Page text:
Poker Bad Beats

Bad beats happen to the best poker players, the worst poker players, and everyone in between. There really isn’t a definition of what a bad beat is, but I would say it’s any time that you have your money in the pot and have at least a 75 percent chance of winning the hand. There are plenty of times where you have a 50/50, 55/45 or 60/40 chance of winning and you lose, but those aren’t really bad beats. They’re just part of the game. The times when you are in a “race” with someone, meaning one of you has a pocket pair and the other has two cards larger than your pair, are really not much more than a 50-55 percent chance for the person holding the pair to win. Also, a situation similar to this, where you have one overcard and your opponent has two cards higher than your kicker, you are only a 60 percent favorite to win.

The bad beats I’m talking about are the ones where you dominate your opponent, either with a higher pocket pair than his, a pair with a higher kicker or some other situation where he is a huge underdog once all the money goes in. Those are the ones that make you feel like you’ve been punched in the gut when you lose, and your reaction to these bad beats can make or break you as a poker player.

There is actually some good news in a continued string of bad beats. Bad beats happen to good players more often than they do to bad ones because the good players realize they have the best of it and get all their money in with the best hand more often. While a long run of beats will hurt your bottom line, you can take solace in the fact that you are playing solid poker. In the long run, getting your money in with the best hand a large percentage of the time is going to make you a ton of money. It’s hard to remember that sometimes when you’ve just been rivered, but if you can control your emotions and not go on tilt, you’ll be much better off. The key is just to tell yourself you made the right play and get on with it.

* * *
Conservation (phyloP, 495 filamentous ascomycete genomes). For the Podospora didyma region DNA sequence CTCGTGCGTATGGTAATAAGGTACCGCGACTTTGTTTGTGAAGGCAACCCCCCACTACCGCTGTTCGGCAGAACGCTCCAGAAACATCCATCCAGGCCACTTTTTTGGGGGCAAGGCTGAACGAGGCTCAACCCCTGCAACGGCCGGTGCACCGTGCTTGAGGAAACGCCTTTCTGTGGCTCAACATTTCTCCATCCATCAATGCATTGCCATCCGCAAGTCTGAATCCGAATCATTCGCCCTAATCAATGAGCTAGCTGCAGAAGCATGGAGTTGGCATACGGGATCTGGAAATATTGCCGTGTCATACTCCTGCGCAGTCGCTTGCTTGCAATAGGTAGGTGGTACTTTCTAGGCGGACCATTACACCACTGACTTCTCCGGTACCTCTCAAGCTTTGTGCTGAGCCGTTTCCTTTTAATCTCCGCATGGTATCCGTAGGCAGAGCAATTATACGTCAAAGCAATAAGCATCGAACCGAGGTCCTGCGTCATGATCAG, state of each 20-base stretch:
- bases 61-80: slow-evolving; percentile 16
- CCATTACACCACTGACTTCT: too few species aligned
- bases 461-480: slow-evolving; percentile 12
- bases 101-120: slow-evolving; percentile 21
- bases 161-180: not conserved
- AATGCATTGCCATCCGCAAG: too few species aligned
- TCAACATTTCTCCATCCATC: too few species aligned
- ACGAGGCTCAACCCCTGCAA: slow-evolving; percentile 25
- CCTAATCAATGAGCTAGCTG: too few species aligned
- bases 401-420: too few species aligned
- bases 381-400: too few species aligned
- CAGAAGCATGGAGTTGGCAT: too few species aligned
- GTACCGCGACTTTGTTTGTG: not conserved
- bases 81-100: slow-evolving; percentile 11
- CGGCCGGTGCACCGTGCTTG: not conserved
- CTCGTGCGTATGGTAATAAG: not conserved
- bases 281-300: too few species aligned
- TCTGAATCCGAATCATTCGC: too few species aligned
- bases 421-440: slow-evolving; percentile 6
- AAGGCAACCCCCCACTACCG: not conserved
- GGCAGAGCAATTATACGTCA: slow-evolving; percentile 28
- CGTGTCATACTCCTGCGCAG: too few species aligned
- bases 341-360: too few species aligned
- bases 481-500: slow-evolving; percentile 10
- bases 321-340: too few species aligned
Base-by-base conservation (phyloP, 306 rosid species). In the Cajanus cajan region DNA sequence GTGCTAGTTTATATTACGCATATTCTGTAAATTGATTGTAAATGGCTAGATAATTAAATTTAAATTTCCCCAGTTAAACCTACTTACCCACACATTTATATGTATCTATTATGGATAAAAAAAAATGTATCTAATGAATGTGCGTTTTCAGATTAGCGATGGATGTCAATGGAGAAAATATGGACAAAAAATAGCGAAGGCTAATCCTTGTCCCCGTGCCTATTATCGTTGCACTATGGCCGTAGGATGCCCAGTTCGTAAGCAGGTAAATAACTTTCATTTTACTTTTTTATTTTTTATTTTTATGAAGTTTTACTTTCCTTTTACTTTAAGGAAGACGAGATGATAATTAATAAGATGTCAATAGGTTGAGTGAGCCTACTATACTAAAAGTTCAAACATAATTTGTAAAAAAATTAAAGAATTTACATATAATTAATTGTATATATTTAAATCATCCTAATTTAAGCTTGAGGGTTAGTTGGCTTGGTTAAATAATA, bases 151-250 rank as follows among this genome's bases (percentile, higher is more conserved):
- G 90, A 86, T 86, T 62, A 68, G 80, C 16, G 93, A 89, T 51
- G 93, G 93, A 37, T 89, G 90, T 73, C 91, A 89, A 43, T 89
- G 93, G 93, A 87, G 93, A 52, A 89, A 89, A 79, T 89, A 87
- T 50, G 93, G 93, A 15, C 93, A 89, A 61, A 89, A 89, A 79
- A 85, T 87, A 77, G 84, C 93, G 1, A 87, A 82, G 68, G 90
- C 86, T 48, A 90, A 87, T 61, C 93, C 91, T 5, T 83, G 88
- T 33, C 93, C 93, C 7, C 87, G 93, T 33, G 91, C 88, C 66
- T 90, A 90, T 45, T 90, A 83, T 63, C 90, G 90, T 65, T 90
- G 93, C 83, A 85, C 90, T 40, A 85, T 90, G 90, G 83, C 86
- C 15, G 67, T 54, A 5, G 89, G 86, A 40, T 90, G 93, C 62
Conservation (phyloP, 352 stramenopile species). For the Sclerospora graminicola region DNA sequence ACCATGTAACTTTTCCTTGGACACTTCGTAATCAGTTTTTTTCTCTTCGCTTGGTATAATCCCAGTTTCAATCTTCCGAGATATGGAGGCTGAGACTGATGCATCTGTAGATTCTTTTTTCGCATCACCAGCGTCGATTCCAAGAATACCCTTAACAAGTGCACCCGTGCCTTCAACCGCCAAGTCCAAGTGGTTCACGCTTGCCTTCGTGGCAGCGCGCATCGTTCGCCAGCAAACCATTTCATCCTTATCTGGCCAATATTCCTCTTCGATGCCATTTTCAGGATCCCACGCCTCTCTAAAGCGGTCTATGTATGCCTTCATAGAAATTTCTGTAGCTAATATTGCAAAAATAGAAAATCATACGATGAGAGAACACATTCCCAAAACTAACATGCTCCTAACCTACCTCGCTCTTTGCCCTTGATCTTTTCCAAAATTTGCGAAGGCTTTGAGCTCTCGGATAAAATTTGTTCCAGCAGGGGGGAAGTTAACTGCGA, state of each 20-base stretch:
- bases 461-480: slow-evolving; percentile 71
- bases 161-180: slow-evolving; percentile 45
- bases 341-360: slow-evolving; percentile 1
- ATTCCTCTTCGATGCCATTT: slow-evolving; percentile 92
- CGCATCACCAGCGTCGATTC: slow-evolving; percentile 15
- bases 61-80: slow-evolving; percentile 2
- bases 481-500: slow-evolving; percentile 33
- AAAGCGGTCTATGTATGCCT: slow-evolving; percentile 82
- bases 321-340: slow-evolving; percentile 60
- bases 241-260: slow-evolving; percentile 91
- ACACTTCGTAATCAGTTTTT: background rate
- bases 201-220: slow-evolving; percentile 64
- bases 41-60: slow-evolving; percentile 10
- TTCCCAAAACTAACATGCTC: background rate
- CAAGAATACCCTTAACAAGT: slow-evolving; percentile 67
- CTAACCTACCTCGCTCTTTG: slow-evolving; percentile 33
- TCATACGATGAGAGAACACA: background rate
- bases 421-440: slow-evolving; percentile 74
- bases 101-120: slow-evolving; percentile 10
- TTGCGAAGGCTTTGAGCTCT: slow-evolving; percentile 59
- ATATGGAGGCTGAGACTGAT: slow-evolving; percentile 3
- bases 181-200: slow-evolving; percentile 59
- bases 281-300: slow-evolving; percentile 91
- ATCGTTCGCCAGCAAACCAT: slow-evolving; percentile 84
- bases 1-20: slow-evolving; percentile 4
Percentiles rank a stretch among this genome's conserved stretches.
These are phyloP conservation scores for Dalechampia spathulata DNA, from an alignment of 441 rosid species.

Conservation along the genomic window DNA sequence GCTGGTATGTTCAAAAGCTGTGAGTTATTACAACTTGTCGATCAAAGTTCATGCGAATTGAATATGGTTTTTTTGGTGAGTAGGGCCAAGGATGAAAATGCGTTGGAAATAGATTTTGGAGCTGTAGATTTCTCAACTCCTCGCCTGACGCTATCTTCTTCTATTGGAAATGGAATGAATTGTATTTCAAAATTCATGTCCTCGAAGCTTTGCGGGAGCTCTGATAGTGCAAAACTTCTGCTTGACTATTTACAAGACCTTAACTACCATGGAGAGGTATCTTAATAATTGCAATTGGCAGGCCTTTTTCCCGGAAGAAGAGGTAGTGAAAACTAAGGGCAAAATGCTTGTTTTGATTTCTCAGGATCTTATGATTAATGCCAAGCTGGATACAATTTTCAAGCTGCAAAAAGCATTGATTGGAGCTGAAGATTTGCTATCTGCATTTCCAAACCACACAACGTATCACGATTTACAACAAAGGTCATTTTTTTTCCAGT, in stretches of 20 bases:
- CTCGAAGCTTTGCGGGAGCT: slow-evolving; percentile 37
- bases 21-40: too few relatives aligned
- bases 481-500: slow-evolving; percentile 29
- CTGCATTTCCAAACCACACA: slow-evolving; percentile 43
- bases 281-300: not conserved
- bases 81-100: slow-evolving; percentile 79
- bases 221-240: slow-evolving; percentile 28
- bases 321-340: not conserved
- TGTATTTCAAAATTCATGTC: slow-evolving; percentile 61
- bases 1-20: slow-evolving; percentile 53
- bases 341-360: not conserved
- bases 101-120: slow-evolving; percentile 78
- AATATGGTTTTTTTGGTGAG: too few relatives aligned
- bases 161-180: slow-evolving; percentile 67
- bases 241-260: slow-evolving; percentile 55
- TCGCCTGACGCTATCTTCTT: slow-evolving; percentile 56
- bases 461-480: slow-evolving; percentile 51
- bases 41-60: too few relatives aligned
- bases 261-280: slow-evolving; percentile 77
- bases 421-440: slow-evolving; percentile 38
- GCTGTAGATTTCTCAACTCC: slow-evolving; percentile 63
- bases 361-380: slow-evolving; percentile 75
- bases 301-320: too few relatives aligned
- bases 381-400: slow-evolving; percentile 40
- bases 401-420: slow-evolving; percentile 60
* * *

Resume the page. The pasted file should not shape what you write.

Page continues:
One way to lessen the effect of a bad beat in a tournament is to try to stay away from going all-in as much as possible. The saying “a chip and a chair” really does apply, so while you do want to maximize your profits when you have the best of it, you also want to try to insure that you don’t get yourself knocked out of a tournament if the fish catches what he’s looking for. You can be aggressive without over-betting.

As I said, bad beats happen to everyone who sits down at the table, but if you can remember that they are part of the game, don’t go on tilt when they do happen, leave yourself some wiggle room, and know that you are actually playing very well, you can live to fight another day.